Join James Williamson for an in-depth discussion in this video Version control overview, part of GitHub for Web Designers.
At the core of Github is Git, which is, as it says, a distributed version control system, and in this chapter, we're going to learn some of the basics of Git before we get into actually using Github itself. Now, I'm sure there's some of you out there that have sighed very loudly or thrown, you know, maybe a book into the wall because you were probably saying, "Hey, I came specifically to the GetHub four web designer course so I wouldn't have to learn all th is programming stuff." Now the fact of the matter is if you don't know how to use git or at least the basics of it, you're not going to be very efficient or be very successful at using GitHub.
I know because I tried. I tried to learn GitHub without touching Git at all and I messed a lot of stuff up. So, what I want to do is I want to present the basics of Git to you, show you how easy it is to master some of the basic commands. So that as we move into learn and git hub, you understand the concepts behind what it is that we're doing. So, don't panic. This is going to be pretty easy. So, let's turn our attention back to the whole distributed version control system here. I'm on Git's homepage, which is git-scm.com, and it talks about how it's an open source distributed version control system.
Okay. So what is that? Well, to show you what that is, I'm first going to show you what it's not. This is an actual project folder from one of my projects and this is actually an icon font that I'm working on. And as you can see, I have version one, version two, version three, version four. There's some final, some other sort of trash sitting around, and I am not proud of this, but I am willing to bet that there are several of you out there right now that are working in exactly the same manner, or at least something similar.
So what version control will do for us is it can make this process a lot less painful. At it's most basic, it tracks the changes to projects over time so that you can check progress or revert to a earlier version a little later on. Having software do this for you automatically can save you a great deal of time and usually prevent you from loosing work from over writing or inervertintly deleting files. There are two main types of version control software. Centralized and distributed. A centralized version control system will maintain a central repository for project files that individuals can then check out to work on and then check back in when they're finished.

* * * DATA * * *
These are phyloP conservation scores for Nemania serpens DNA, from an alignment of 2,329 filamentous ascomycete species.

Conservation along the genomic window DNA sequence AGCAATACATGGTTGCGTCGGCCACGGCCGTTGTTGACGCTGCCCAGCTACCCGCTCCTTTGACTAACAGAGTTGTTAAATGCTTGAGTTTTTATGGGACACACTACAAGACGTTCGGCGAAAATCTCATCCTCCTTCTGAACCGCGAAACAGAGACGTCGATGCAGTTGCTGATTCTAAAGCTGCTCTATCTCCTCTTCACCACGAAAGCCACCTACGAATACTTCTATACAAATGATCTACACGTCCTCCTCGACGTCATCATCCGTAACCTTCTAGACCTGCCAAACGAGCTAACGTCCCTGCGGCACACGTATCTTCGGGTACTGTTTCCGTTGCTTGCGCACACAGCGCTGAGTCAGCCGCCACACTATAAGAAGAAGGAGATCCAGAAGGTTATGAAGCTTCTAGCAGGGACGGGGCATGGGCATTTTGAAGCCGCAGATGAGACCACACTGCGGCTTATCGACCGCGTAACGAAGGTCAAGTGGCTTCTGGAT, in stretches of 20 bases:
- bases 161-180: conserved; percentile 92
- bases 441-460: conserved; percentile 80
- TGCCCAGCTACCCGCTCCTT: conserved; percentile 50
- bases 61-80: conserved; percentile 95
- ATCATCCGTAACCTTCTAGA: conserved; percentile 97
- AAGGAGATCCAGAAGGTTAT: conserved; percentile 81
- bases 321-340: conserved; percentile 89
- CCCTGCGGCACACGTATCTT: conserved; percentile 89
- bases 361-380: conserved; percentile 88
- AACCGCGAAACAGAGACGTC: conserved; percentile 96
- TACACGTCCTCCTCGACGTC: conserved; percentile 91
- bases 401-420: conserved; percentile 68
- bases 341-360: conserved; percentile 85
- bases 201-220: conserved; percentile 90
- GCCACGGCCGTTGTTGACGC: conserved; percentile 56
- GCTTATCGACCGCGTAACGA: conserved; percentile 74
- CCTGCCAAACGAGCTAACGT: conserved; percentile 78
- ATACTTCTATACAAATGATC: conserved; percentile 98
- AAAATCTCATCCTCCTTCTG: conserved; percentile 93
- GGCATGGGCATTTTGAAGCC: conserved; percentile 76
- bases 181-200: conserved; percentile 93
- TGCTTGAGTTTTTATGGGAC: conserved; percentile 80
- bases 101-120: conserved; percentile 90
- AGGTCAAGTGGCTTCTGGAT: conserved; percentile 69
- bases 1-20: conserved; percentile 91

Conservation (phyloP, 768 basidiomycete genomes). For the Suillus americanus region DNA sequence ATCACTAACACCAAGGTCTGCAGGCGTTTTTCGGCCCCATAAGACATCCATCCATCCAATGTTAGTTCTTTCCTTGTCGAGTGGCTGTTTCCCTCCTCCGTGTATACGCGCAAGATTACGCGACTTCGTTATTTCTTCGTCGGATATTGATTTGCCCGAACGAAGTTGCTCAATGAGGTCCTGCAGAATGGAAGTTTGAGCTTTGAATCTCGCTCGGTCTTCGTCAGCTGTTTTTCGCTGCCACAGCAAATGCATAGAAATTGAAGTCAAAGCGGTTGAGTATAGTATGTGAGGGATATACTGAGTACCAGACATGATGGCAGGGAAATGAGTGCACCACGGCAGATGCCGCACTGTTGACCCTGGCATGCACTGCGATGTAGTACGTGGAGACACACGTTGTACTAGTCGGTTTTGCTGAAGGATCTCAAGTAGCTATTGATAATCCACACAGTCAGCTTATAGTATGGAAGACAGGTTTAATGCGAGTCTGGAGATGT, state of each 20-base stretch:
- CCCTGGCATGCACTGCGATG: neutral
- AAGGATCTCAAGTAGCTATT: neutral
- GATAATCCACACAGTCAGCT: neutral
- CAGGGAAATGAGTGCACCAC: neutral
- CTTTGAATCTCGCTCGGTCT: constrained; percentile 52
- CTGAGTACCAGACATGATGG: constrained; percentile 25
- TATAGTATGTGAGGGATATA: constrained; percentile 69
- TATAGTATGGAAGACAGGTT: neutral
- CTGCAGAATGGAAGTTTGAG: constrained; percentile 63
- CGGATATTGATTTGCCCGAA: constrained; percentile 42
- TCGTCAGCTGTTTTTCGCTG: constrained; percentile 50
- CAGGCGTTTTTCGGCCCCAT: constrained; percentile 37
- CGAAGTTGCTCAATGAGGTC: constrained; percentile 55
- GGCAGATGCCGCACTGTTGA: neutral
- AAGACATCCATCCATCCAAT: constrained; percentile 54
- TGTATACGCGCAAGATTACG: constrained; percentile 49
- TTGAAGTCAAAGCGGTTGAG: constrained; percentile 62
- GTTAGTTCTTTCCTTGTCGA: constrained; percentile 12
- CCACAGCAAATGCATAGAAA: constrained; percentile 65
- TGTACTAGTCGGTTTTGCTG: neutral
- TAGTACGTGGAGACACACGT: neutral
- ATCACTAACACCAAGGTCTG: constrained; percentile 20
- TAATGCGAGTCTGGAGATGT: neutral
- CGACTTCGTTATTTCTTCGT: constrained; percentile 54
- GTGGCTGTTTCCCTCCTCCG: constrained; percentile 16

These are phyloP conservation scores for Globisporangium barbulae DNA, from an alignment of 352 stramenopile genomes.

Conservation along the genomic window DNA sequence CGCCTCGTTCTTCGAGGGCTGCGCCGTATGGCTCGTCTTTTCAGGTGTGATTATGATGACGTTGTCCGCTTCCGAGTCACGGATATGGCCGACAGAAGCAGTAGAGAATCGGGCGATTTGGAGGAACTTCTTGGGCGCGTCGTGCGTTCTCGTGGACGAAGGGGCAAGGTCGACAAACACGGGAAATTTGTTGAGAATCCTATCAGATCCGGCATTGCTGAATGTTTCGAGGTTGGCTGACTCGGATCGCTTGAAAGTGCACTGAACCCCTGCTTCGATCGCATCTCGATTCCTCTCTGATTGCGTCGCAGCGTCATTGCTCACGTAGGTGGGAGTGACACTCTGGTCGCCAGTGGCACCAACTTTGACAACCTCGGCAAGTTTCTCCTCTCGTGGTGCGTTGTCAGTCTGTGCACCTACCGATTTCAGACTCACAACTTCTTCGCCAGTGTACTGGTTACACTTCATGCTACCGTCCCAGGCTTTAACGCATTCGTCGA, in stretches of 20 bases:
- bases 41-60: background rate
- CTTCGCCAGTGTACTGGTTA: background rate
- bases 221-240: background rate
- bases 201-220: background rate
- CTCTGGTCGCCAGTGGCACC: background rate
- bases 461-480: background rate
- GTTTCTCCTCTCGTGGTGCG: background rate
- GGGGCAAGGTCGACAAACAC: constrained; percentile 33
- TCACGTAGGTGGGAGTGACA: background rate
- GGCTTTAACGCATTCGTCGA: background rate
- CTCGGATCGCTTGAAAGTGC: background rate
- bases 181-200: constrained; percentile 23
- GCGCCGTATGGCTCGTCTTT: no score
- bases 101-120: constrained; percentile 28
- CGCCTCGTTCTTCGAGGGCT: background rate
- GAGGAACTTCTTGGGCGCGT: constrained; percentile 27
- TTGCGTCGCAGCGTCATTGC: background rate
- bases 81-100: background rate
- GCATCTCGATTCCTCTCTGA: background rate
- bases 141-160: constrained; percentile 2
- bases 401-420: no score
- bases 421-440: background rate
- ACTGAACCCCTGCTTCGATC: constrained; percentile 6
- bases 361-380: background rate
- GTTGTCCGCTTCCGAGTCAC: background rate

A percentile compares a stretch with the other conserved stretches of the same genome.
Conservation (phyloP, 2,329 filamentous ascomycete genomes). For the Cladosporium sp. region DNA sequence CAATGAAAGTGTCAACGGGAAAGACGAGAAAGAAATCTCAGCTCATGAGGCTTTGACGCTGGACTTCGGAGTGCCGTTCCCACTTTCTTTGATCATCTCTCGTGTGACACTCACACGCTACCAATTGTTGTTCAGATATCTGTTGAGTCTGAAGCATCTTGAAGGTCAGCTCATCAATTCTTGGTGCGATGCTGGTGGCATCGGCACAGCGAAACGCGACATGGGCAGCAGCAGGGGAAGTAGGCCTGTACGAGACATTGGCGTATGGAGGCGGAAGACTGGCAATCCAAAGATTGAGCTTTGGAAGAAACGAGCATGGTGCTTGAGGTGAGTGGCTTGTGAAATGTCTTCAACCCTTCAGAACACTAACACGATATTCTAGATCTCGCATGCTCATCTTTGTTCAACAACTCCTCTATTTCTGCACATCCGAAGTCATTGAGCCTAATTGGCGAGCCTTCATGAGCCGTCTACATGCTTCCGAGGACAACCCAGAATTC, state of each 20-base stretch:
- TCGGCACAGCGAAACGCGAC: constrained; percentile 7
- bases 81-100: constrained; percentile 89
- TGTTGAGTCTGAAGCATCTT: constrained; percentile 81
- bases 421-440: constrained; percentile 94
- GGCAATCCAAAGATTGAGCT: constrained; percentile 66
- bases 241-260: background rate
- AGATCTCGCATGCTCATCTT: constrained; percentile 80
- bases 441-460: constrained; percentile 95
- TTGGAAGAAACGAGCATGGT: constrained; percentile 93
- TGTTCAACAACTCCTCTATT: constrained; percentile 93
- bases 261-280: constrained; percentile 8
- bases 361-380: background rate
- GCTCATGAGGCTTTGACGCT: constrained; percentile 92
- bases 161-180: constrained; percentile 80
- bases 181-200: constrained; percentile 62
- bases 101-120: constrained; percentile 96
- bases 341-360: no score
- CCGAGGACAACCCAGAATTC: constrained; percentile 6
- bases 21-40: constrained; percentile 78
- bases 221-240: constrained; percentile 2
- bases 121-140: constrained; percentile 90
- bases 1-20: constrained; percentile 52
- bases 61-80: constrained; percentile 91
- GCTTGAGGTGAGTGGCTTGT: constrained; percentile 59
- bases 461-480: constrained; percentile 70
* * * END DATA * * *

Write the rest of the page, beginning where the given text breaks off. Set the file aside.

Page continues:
If a file's already checked out, in most centralized systems, they won't allow other collaborators to work on it until that file has been checked back in, and this is to prevent files from being overwritten inadvertently. And it helps maintain a single centralized repository for these project files. Popular centralized version control systems are Subversion and CVS, and you may have seen or heard of them before. Now, Git is what's known as a distributed version control system. Now in these systems, each client keeps a local mirror of the project repository.
Depending upon how the work flow is established, individuals can either push changes to other repos, pull changes from other repos, or synch changes between multiple repositories. The value of this distributed approach is that if any of the individual mirrors are lost, simply cloning another client can restore them. In a centralized system, the failure of the remote server could mean the loss of all of those project files. It also allows more freedom among collaborators, as they're free to work on changes individually, and then push those changes to the remote repository when it's appropriate.
Understanding the distributive nature of Git will help you understand how it works and all the workflows that are associated with it. As I mentioned in this chapter, I'm going to introduce you to Git and run you through the basics of how it works. Now most Git tutorials that I've seen assume that you're a programmer or that you're already fluent with version control terminology and commands. This was really frustrating for me as I learned Github, so I'm going to try to make it a little bit easier for someone who's a designer and not a developer to understand.
- Creating an account
- Installing GitHub
- Git basics
- Adding files to Git
- Checking differences
- Creating, switching, and updating branches
- Creating a new GitHub repository
- Managing files with the GitHub client
- Working with collaborators
Skill Level Intermediate
Q: Why can't I create a .nojekyll file?
A: Depending upon your operating system and platform, you may have certain restrictions which make it impossible to create a .nojekyll file through Finder or Windows Explorer. Usually you’ll receive an error message that informs you that files starting with a “.” are system files and that you lack the permissions necessary to create one. If that’s the case, you’ll need to create the file through a Terminal window or bash prompt. Here’s how you do it:
1. Open a Terminal window if you’re on a Mac, or the bash prompt from the Github client if you’re on Windows.2. Navigate to the repository’s root directory.3. Type the following at the prompt: $ touch .nojekyll4. That’s it! The next time you make a commit and push to the master branch you should see your new .nojekyll file.